Experience is Our Second Best Teacher

Comparing Experience to the Bible

By Laurel J. Davis
See Laurel's blog at The Reluctant First Lady

Testimonials about personal experience have a lot of power. This includes things pertaining to God and His Word. It has even been said that the man with an argument is at the mercy of the man with an experience. Now, let's think about that for a moment. Hmmm. So, experience trumps logic, huh? That's a strong stamp of approval on the weight we tend to give personal experience when it comes to what we'll believe and accept.

But there is a qualifier, especially for us professing Christians, and it is this: Our experiences should not validate but be validated by what God has already said in His Word, the Holy Bible (cf. 2 Timothy 3:16; 2 Peter 1:20-21).

But first, let's examine the power of experience. It's illustrated even in the Bible. When Jesus healed the blind man in John Chapter 9, the fact that the man was 1) born blind, 2) healed as an adult, and 3) reduced to begging, all together makes his testimony about the experience especially compelling. If anybody would know if the healing was real or not, it would be him. Indeed, after the Pharisees, refusing to accept the obvious, accused Jesus of being a mere sinner, look at what the healed man finally had to say: Whether He is a sinner or not, I don't know. One thing I do know, that whereas I was blind, now I see (v. 24-17, 30).

If we know nothing else, we at least know what we've truly experienced firsthand, and like the testimony of a blind man who can suddenly see, nobody can take the validity of that firsthand experience away from us.

But even in this account, there is that qualifier. Let's consider this account carefully. Jesus specifically said in this case that the reason the man was born blind was so that God's power and perfect will could be shown in him. In short, his healing would be used to back up what was already proclaimed about the Messiah. That healed man himself concluded, If this Man were not of God, He could do nothing. He even told the insolent Pharisees, I have told you [my testimony] already...why would you hear it again? Will you also be His disciples? (v. 30). His personal testimony about his healing experience with Jesus was in line with what had already been written about God in the Scriptures up to that point (v. 34).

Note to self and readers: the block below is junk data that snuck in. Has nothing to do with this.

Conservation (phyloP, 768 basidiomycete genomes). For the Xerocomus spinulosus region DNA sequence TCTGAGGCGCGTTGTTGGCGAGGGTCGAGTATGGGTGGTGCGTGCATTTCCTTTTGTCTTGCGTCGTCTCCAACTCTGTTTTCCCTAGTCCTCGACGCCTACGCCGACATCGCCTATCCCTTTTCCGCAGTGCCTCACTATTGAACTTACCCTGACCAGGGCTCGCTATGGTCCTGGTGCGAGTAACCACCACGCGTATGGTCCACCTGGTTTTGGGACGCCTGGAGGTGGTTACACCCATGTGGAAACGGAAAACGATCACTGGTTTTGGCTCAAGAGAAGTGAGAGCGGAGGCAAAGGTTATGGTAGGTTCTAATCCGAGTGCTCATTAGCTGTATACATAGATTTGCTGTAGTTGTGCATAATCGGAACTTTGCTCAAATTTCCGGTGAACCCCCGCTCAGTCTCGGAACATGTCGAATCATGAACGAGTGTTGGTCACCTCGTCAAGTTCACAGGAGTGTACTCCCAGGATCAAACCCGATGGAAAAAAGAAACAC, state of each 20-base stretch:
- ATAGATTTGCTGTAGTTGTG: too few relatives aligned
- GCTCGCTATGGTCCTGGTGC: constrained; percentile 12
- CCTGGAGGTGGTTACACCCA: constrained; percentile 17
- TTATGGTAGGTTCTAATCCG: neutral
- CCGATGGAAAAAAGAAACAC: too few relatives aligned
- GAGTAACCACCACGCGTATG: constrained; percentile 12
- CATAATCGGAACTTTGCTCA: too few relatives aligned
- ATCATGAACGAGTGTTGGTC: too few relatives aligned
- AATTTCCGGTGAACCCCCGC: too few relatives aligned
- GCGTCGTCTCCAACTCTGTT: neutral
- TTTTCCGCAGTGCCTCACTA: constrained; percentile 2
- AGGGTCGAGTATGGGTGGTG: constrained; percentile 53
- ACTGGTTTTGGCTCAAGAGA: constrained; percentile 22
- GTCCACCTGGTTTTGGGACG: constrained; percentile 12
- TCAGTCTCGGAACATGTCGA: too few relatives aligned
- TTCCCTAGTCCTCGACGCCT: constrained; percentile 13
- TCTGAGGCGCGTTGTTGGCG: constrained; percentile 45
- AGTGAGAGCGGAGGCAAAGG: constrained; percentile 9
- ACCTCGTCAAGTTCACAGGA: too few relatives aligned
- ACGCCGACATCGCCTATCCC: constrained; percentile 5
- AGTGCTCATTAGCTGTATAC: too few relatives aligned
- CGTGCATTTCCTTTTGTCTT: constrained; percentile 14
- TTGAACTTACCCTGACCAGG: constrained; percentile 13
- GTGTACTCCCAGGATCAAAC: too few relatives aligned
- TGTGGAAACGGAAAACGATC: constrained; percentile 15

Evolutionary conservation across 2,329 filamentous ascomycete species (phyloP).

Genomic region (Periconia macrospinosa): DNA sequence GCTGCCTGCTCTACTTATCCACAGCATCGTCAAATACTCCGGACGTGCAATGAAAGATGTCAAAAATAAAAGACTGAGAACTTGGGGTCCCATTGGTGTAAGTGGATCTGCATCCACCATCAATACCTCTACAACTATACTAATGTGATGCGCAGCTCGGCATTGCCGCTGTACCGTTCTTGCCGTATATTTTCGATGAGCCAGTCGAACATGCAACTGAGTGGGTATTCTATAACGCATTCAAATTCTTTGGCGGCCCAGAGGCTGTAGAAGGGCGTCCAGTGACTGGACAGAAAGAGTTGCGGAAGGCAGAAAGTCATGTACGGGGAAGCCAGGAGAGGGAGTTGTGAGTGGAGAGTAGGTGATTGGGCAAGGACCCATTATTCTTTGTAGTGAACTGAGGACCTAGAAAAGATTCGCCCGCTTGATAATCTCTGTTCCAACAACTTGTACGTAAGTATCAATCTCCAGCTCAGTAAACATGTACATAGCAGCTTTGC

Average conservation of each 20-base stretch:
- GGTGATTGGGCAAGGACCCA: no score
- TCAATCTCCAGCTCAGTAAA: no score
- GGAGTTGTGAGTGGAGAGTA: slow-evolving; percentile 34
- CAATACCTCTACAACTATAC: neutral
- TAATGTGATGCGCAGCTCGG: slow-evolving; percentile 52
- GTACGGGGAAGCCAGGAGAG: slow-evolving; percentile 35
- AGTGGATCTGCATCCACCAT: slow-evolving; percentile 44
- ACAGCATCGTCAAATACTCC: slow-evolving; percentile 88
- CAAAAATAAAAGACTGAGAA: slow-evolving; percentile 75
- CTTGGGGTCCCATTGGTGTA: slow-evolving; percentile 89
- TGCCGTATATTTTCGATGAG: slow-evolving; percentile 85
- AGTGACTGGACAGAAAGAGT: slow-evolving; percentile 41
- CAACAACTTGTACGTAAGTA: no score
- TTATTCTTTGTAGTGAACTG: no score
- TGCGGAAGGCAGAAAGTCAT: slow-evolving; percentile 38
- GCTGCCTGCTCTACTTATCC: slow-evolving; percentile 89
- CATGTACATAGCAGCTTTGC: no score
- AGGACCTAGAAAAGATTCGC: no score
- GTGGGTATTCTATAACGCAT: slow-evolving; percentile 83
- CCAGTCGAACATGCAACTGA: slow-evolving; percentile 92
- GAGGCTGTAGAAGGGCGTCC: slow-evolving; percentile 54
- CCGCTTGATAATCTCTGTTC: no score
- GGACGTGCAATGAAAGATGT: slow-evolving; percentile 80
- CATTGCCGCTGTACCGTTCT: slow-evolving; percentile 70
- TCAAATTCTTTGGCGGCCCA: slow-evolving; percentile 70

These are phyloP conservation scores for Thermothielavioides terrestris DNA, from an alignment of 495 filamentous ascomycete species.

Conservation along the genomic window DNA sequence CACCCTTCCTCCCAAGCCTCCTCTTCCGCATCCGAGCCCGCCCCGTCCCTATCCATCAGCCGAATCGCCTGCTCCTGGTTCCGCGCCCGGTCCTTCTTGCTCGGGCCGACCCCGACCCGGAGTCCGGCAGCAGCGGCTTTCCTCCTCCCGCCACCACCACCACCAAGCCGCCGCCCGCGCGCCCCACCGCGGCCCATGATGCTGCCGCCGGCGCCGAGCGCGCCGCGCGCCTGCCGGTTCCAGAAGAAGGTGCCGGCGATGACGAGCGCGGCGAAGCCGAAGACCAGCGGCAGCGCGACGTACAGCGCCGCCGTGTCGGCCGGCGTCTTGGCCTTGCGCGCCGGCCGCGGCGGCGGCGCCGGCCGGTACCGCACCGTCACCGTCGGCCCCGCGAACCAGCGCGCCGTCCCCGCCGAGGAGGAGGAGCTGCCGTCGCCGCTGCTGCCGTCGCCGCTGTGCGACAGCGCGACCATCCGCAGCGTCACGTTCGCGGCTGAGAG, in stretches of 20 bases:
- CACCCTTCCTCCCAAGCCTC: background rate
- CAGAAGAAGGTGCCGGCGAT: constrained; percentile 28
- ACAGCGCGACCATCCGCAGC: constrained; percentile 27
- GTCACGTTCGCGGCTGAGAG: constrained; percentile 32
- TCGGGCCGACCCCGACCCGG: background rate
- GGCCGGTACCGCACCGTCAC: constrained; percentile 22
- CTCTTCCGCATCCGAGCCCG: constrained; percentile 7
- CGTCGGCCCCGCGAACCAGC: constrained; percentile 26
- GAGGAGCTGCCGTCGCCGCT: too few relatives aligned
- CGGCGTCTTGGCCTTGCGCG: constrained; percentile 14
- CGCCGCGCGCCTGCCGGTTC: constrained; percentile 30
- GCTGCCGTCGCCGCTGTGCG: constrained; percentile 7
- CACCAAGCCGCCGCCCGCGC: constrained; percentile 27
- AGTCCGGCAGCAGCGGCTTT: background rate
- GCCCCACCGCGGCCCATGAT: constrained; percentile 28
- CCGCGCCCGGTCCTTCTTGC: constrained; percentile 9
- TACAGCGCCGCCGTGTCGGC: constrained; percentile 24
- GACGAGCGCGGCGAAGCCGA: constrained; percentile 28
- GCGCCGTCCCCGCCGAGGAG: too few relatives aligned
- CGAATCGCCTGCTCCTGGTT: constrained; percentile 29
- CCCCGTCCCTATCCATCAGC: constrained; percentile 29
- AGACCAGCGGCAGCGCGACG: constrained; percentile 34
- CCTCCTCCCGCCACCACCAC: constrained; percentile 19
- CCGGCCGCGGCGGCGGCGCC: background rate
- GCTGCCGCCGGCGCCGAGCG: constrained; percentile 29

Consider also 2 Peter Chapter 1. First Peter says, For we have not followed cunningly devised fables...but were eyewitnesses of His majesty (v. 16; cf. Matthew 17:1-5 cf. Luke 1:2). But then he makes this very key assertion: We have a more sure word of prophecy, unto which you do well that you take heed. So, according to the Apostle Peter, even more powerful than what the apostle actually saw with his own eyes, and even more powerful than what he heard with his own ears, and even more powerful than the testimony of his fellow eyewitnesses, is the fact that what he experienced first-hand with Jesus was validated by what had already been written in the Word of God.

Too many people, including naive Christians, don't know how to properly evaluate their experiences, let alone evaluate the experiences of others. Too many of us think, "If it works for me, or feels good to me, then it's right for me," whereas experience for the spiritually discerning says, "If it's true in God's Word, then it's right for me."

Christians should seek to experience, not what feels good or right according to us, but only what is in fact good or right according to God. That can only be determined and confirmed by what God has already taught us in His Word, the Bible.

The truths of God are not true because we experience them. Rather, we experience them because they are true.

Image Credit: David Campbell; "KJV Bible"; Creative Commons

TagsBiblical-Truth  | Christian-Life  | False-Teaching

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Published on 2-4-2015